Uninsured in Indiana
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SUSAN DENTZER: These are some of the faces and voices of America’s fastest growing group of disadvantaged: The more than 44 million people without health insurance.
SHANNON SANDERS: It kind of does make you feel — as least me feel, you know, a little bit ashamed, like “I’m not as worthy as somebody else because I don’t have health insurance.”
ROB SANDERS: You should be able to go to the doctor, if you need to go to the doctor.
MYRTLE MacINTOSH: I may have to go to the emergency room, but I had to really, really, really be almost deathly sick before I go, because I know that that’s going to be another bill coming to my house that I don’t have the money to pay for.
SUSAN DENTZER: Myrtle Macintosh, Shannon and Rob Sanders, they’re from Indiana, where roughly one in seven citizens under age 65 does not have health insurance. Indiana Democratic Governor Frank O’Bannon says that shouldn’t be the case, and he’s appointed a commission to examine the problem.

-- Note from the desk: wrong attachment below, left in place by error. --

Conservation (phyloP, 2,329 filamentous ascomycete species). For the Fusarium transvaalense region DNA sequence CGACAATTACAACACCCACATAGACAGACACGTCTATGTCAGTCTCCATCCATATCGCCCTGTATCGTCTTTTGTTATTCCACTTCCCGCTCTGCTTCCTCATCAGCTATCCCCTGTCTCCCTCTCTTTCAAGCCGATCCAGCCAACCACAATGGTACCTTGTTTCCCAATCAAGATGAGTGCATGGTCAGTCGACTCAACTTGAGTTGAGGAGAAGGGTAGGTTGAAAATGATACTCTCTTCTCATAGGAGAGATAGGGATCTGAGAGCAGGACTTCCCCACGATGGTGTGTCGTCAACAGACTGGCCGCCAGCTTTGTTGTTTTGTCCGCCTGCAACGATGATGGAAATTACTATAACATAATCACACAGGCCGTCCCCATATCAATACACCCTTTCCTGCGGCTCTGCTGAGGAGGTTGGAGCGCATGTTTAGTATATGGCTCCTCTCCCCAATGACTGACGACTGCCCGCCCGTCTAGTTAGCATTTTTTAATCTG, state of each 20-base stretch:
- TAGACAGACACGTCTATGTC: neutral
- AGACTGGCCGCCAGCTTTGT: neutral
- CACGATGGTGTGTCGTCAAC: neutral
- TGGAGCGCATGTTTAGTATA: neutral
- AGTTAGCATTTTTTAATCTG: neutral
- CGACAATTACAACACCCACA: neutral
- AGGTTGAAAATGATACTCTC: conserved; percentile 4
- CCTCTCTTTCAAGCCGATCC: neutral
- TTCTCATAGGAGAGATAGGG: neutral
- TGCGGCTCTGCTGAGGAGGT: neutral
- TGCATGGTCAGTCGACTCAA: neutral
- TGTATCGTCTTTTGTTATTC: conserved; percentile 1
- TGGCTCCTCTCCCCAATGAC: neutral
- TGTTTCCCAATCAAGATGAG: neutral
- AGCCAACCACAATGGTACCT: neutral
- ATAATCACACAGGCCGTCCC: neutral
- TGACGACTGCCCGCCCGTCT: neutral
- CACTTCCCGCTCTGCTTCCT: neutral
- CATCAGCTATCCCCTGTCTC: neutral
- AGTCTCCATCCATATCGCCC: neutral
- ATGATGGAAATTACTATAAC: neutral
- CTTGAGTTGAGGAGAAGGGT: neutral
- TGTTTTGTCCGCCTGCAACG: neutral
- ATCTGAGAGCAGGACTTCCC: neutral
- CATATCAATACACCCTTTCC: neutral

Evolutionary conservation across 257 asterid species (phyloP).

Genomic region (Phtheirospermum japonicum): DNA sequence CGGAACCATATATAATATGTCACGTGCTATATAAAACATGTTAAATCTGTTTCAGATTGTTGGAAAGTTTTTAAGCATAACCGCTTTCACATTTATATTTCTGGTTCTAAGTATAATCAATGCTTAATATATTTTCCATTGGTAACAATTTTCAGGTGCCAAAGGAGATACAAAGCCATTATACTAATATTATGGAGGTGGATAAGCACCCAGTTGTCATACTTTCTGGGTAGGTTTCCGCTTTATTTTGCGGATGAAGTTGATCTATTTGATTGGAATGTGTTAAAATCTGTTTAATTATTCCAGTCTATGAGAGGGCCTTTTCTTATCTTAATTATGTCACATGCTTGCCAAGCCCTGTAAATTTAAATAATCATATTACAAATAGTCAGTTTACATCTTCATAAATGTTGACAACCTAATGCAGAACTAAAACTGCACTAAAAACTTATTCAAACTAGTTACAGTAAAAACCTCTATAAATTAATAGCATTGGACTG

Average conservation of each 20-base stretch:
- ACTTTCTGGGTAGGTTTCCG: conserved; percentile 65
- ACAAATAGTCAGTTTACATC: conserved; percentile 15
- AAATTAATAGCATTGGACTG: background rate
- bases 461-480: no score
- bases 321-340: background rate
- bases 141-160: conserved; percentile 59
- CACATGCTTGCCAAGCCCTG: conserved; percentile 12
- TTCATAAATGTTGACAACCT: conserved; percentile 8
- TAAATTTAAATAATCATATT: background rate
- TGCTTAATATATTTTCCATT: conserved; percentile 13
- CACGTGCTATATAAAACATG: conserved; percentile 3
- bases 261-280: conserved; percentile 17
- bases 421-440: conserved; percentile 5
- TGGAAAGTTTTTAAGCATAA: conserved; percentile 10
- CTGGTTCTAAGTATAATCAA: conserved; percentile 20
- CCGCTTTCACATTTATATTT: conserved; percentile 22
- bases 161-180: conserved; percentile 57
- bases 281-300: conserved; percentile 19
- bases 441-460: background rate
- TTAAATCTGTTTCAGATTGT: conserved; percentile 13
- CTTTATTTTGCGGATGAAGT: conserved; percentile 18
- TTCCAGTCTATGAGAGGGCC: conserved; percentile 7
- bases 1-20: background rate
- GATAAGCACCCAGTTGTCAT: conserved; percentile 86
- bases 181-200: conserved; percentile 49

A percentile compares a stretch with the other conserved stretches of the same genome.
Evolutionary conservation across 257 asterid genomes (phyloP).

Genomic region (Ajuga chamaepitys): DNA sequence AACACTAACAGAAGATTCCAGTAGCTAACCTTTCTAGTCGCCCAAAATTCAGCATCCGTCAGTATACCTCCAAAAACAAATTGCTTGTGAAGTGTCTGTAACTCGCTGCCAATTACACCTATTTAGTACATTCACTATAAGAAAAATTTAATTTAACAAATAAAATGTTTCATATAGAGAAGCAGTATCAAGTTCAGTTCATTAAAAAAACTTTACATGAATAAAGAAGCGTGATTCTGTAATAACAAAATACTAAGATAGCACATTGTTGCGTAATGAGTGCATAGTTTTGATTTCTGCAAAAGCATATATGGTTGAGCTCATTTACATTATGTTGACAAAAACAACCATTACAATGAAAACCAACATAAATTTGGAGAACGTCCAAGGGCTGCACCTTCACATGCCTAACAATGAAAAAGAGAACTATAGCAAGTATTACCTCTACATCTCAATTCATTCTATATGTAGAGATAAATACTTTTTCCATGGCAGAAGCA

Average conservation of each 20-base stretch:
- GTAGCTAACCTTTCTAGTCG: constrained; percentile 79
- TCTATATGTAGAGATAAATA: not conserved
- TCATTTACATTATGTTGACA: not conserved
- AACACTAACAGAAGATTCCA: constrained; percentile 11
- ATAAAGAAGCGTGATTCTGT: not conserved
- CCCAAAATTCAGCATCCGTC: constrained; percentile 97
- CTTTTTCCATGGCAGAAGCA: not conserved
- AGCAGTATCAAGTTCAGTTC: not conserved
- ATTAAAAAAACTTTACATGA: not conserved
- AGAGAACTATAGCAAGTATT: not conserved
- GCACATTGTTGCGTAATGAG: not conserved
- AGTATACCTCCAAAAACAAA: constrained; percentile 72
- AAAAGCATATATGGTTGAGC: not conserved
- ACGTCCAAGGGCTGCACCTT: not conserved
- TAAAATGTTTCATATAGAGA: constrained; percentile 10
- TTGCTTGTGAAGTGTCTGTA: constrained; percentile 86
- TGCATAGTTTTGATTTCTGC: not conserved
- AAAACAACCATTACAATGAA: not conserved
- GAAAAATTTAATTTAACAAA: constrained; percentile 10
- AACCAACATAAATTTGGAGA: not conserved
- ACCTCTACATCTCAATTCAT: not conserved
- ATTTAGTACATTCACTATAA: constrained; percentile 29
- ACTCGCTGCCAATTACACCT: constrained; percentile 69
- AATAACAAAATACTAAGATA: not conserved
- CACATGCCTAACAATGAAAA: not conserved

GOV. FRANK O’BANNON, (D) Indiana: Everyone should have insurance. It’s a foundation for a productive, for a healthy community, for a safe community, and if we don’t address those health care needs, then we’ll be addressing problems later on.
SUSAN DENTZER: For the past decade, the number ofAmericans without health insurance has been rising by about one million people a year. A new poll by the Henry J. Kaiser Family Foundation, in partnership with The NewsHour, shows that Americans are clearly concerned. More than half of those surveyed said they personally know someone who doesn’t have health insurance.
At the same time, many are confused about just who is uninsured. They wrongly believe that most of those without insurance are unemployed. But, in fact, more than eight in ten of the uninsured nationwide are workers, or their dependents. In Indiana, roughly 700,000 people are without health coverage, in a state whose total population is nearly six million. And that’s true, despite the fact that for the past decade, just about everything in Indiana has gone right.
For example, a booming economy has driven the unemployment rate to just 2.5 percent. Welfare reform has sent many back to work, and cut the number of those on welfare to just 20,000. But many who now have jobs don’t have health insurance. That’s typically because their employers don’t offer it, or because their pay is so low they can’t afford to buy it. Tamika Hughes is one of those people.